These riders have made waves at the top of their respective discipline this year — and inspired their many fans.
Bryony Frost, 23, Jockey
THE talented conditional jockey impressed during her first season as a professional. Having previously ridden as an amateur, winning Cheltenham’s St James’s Place Foxhunter in 2017 aboard Pacha Du Polder, Bryony turned professional in July 2017 and has scooped several big wins since.
She kicked off her brilliant debut season with victory in the Listed Badger Ales Trophy Handicap Chase at Wincanton on Present Man, before becoming only the second female jockey to win a British Grade One when partnering Black Corton to victory in the 32Red Kauto Star Novices’ Chase at Kempton Park.
Bryony’s other high-profile wins included the Ladbrokes Handicap Hurdle on Old Guard and the Grade Two Sodexo Reynoldstown Novices’ Chase aboard Black Corton — both for her boss, Paul Nicholls.
Heralded as a natural in the saddle, Bryony has recently made a comeback having been sidelined with a serious injury since July.
Ros Canter, 32, Eventer
ROS became Britain’s first eventing world champion since Zara Phillips claimed the title in 2006 when she rose from third after dressage to win at the World Equestrian Games (WEG).
Having been part of Britain’s gold medal-winning team at last year’s European Championships, Ros and Allstar B — who is owned by his rider and Caroline Moore — took their performances to a new level this season, helped by British team coach Chris Bartle. They finished third at Badminton and then put in a faultless performance in Tryon to lead the British team to gold and claim the individual honours.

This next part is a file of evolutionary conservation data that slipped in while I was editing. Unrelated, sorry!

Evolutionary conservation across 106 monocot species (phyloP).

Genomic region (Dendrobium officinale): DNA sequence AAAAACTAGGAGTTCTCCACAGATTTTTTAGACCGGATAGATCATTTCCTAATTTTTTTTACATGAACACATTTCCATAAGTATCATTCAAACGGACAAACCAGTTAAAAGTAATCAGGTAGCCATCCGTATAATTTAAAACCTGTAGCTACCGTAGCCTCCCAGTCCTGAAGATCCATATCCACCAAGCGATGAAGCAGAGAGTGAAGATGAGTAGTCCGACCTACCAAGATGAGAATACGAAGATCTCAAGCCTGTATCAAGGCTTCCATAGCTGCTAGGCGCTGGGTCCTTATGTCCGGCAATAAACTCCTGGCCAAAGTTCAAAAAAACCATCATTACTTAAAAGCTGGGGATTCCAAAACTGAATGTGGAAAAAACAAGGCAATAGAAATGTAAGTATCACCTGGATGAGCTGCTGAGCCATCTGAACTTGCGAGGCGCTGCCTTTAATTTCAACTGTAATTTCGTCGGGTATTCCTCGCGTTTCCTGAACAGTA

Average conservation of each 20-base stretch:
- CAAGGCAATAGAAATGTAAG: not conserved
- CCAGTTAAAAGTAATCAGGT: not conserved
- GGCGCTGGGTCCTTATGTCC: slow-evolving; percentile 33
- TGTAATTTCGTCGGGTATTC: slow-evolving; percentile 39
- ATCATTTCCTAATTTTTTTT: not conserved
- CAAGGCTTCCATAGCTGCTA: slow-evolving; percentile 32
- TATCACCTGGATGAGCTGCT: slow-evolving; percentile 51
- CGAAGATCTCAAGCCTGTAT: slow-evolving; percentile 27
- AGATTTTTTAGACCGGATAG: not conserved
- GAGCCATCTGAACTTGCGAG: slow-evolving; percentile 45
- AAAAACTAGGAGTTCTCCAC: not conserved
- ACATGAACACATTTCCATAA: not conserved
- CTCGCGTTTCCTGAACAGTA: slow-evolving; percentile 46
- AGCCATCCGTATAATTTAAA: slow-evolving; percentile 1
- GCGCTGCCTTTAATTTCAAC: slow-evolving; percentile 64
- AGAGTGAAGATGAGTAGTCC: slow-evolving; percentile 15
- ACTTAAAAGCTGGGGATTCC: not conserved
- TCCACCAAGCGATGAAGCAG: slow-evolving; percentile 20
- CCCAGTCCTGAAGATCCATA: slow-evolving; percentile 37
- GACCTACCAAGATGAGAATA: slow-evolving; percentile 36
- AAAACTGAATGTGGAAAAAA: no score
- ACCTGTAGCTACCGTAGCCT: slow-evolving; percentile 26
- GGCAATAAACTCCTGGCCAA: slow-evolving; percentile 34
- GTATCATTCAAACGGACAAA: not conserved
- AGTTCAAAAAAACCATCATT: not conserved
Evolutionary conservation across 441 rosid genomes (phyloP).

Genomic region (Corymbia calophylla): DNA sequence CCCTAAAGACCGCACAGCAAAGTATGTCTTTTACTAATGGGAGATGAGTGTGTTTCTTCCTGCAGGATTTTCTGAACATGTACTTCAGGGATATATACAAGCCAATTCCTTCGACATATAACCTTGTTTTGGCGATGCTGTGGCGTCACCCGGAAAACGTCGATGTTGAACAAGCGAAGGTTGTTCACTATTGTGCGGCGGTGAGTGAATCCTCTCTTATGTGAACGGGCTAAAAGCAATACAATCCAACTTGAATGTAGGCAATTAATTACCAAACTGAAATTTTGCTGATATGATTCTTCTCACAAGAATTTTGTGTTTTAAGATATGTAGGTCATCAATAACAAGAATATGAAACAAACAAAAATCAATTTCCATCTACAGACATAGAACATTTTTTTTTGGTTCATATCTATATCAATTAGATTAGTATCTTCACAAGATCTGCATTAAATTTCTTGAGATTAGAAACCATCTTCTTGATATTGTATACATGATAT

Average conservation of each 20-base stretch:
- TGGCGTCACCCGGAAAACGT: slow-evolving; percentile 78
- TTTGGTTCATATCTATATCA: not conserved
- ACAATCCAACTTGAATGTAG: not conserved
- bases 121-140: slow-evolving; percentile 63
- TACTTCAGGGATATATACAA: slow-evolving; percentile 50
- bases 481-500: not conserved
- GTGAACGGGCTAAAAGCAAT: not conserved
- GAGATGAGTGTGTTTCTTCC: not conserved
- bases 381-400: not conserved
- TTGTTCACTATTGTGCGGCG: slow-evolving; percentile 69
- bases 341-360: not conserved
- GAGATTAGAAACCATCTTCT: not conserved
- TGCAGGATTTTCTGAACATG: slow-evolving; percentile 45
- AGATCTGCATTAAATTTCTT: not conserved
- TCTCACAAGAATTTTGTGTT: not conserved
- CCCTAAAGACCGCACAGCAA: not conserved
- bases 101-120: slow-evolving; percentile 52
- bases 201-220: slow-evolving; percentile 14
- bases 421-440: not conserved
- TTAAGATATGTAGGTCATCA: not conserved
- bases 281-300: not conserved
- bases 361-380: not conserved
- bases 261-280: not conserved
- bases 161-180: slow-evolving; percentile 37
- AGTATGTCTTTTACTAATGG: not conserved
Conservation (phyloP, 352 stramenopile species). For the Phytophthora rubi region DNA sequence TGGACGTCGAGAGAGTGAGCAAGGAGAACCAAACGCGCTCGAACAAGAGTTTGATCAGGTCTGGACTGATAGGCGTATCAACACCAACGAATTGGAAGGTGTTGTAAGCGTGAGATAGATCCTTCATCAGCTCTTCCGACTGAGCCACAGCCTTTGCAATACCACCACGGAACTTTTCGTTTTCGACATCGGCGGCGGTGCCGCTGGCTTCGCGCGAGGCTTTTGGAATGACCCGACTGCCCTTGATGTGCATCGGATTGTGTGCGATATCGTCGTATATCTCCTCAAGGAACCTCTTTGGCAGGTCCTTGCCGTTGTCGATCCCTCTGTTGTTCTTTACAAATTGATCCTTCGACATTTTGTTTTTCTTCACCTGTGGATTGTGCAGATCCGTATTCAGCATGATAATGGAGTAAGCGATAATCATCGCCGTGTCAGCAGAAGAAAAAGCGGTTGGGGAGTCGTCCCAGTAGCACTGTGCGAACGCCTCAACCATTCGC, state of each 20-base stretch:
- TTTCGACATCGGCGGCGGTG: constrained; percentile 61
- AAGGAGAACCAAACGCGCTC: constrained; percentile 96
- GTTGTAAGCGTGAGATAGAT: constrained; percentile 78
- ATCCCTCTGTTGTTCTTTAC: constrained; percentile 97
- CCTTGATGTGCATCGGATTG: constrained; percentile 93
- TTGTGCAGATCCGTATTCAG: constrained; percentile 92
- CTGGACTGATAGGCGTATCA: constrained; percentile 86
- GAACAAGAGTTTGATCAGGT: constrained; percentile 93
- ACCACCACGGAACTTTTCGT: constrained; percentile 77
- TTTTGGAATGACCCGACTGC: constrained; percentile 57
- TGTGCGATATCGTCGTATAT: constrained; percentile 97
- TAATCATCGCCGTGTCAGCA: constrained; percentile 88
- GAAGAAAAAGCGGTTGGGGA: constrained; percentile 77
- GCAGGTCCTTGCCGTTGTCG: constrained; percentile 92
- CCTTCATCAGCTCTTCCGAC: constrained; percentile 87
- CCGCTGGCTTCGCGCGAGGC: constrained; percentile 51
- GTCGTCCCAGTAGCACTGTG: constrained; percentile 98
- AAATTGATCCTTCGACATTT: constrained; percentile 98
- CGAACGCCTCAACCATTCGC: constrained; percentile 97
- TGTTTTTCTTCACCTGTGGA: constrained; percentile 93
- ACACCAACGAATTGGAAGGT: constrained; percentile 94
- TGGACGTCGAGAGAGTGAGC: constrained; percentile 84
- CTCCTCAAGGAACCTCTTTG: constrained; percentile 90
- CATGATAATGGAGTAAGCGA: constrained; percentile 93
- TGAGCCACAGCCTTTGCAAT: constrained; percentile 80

The keys to Ros’ success are her own level-headed temperament, which shone through in Tryon when the competition schedule was disrupted by Hurricane Florence, and her incredible relationship with “Alby”. The 17hh horse and his 5ft 2in rider may not be a dream partnership at first glance, but they proved they are world-beaters this year.
Amanda Derbyshire, 30, Showjumper
SHE has been described as “the find of the year” and “a real rider for the future” by her compatriots, and 2018 has certainly been a year of immense milestones for Amanda Derbyshire.
In her championship debut at WEG last month she finished best of the British showjumpers, in 17th position individually, with her 10-year-old mare Luibanta BH. In Tryon, this gutsy and determined rider also proved herself to be a key player for the British team — an attribute that has also come to the fore in her Nations Cup appearances, including helping to clinch victory in Florida at the start of the year and the runner-up spot at Hickstead in July.
“It’s something I’ve wanted to do since I was a little girl,” said Amanda, who hails from Lancashire but who has been based in the United States for the past nine years. She trains with Nick Skelton and Laura Kraut.
Sophie Wells, 28, Para rider
IT’S been quite a year for Sophie Wells, who capped an unbeaten 2018 when she was crowned double world champion in Tryon. Grade V para dressage rider Sophie not only led the British team to silver with a fantastic personal best aboard Charlotte Hogg’s C Fatal Attraction, but also picked up two individual gold medals at the Games.
Born with amniotic band syndrome, Sophie is missing several fingers and has no feeling in her feet and ankles, which almost had to be amputated when she was a baby. She has never let this stop her, however, and has now clocked up an incredible 29 championship medals for Britain, with several exciting younger horses coming through the ranks.
Lincolnshire-based Sophie also competes up to grand prix in able-bodied dressage, and is highly regarded as a trainer of both para and able-bodied riders — two of her pupils, Izzy Palmer and Georgia Wilson, were selected as reserves for WEG this year.
Voting is now closed
The Award winners will be revealed at the H&H Awards dinner on 8 November at Cheltenham Racecourse, to which all those shortlisted will be invited with a guest.